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The Obama administration will pump upwards of $110 million into a new U.S. Embassy compound in Suriname, a South American nation whose population of 580,000 is equivalent to that of Wyoming, the least-populated U.S. state.
Jay Anania, U.S. ambassador to Suriname, said last year during his Senate confirmation hearing, “It is very much in the United States’ interest that Suriname remains a stable democratic partner.”
Anania’s new living quarters will be part of a new 57,000-square-feet chancery building planned in the capital, Paramaribo. The ambassador has recognized Suriname “as one of the most ethnically and religiously diverse countries in the world.” He lauded the nation for holding in 2010 its “fifth consecutive free and fair national election.”
Anania failed to mention, however, that Suriname’s then-new leader, Desi Bouterse, is a former drug trafficker and alleged killer of 15 political opponents.
Amnesty International in recent months reported that the families of the slain “journalists, lawyers, professors, businessmen, soldiers and labor union leaders”still seek to bring Bouterse and others to justice 30 years later.
Bouterse had been tried for the alleged slaughter, but the trial was suspended, and the National Assembly passed an amnesty law that continues to thwart his prosecution.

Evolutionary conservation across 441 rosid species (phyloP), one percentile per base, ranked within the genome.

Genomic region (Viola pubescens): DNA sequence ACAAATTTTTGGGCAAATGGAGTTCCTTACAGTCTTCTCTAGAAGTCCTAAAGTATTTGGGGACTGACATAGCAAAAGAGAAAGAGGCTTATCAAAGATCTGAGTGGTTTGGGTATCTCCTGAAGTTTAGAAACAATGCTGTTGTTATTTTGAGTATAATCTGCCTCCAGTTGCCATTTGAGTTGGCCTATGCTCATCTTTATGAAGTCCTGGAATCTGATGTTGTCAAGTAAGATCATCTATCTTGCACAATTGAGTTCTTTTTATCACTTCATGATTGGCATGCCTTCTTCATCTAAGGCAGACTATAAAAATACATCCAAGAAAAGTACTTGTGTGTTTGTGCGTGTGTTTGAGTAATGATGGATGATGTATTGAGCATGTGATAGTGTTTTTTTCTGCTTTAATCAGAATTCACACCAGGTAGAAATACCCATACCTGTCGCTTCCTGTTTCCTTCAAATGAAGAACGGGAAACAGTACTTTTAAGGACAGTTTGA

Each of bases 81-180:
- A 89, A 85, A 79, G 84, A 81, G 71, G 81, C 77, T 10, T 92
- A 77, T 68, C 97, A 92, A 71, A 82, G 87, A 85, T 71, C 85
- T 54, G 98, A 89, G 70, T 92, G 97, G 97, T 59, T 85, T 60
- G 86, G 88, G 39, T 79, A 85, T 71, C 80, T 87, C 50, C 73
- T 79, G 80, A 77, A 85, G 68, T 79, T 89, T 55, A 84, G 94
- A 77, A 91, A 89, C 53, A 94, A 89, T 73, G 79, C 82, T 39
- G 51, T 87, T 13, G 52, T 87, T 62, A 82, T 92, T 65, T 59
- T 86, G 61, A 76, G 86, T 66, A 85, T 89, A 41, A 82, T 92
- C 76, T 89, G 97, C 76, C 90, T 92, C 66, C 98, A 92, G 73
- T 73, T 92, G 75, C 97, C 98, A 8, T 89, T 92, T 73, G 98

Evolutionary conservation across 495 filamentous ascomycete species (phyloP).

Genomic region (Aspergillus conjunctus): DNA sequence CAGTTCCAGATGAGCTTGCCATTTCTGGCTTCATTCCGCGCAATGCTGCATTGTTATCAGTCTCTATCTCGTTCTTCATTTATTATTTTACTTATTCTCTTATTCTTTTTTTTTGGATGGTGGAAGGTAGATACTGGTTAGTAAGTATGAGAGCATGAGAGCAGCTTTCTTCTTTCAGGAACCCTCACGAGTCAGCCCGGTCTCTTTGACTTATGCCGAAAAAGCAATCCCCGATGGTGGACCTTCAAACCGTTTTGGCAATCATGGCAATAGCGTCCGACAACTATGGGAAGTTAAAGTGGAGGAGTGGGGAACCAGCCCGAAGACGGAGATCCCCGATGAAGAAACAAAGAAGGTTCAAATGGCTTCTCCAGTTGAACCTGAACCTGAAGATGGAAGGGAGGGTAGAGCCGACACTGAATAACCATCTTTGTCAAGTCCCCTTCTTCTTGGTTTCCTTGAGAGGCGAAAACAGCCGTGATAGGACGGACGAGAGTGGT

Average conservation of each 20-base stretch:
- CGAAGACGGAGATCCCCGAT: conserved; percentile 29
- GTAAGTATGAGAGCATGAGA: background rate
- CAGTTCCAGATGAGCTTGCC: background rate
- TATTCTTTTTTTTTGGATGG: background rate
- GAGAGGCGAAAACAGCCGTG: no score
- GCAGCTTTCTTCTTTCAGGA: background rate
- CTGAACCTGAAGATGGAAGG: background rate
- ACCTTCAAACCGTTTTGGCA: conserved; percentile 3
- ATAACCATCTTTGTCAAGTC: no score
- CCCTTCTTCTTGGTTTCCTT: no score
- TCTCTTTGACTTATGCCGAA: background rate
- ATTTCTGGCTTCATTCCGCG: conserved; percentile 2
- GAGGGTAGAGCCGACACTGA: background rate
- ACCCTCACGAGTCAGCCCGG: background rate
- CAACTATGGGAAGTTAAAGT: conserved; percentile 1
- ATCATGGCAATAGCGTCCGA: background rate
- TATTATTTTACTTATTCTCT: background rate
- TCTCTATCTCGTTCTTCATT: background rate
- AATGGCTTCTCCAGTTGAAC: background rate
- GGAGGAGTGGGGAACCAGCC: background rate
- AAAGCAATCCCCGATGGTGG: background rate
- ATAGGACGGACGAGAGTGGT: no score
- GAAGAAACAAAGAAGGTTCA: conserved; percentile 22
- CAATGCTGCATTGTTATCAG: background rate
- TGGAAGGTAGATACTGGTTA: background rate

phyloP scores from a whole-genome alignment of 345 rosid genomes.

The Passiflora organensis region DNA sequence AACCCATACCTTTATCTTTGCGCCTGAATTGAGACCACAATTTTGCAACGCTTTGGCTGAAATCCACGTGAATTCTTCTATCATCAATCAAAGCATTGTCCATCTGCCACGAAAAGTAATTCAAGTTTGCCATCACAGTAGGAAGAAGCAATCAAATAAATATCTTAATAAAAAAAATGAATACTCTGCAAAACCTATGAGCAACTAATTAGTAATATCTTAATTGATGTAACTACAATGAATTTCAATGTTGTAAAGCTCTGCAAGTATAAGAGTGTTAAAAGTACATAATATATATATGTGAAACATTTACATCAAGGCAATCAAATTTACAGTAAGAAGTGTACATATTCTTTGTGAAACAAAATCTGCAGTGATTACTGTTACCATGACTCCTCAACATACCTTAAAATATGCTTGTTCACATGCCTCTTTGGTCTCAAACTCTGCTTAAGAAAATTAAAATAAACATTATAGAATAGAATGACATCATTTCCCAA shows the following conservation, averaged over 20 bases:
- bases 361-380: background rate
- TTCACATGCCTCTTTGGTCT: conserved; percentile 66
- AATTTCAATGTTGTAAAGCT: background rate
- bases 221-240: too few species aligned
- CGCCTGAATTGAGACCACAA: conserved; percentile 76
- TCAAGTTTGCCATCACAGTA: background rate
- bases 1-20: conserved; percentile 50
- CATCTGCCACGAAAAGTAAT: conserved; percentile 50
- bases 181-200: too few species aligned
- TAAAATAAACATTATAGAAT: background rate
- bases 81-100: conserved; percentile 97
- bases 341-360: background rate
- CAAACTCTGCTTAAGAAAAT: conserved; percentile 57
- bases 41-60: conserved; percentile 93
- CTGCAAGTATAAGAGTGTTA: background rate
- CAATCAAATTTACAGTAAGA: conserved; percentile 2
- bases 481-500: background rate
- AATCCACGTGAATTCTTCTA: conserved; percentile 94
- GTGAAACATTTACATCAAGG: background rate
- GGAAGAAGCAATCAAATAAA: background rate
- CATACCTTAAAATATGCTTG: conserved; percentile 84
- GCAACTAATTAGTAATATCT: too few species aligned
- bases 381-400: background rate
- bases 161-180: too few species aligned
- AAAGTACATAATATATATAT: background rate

Meanwhile, the Obama administration is focusing on how the U.S. can benefit from this “land of significant natural resources, from bauxite and gold to untapped petroleum reserves,” as Anania, formerly the management counselor at the U.S. Embassy in Baghdad, described Suriname during his confirmation hearing.
According to the recently updated Suriname page of the CIA World Fact Book, its economy is dominated by the mining industry, with exports of alumina, gold, and oil accounting for about 85 percent of exports and 25 percent of government revenues.
Anania had told the Senate, “Free trade is a key part of the economic engine that drives progress and growth, and it is in our interest to increase our trade and economic ties with Suriname.”
According to a Request for Proposals that WND located through routine database research, the U.S. Department of State’s Bureau of Overseas Building Operations is prequalifying potential contractors for Phase One of the embassy project.
In addition to the spacious living quarters and new diplomatic business space, the compound will include maintenance shops, a vehicle maintenance facility, warehouse, recreational facilities, perimeter security, parking and roads.
The document noted that contractors selected for the first phase without subsequently being chosen for Phase Two each will be compensated an additional $25,000 by the U.S. government.
The compensation is justified, the document says, because the contractors otherwise will sustain burdensome costs related to unnecessary site visits to Suriname.
The U.S. provides little direct aid to Suriname, though it does provide counter-narcotics and military training to Surinamese troops and police through the Department of Defense and the Drug Enforcement Administration.
Like many nations in recent years, direct U.S. assistance has decreased. Whereas the U.S. funded $650,000 in programs for Suriname in fiscal-year 2010, the Obama administration’s is now proposing $225,000 for fiscal-year 2013.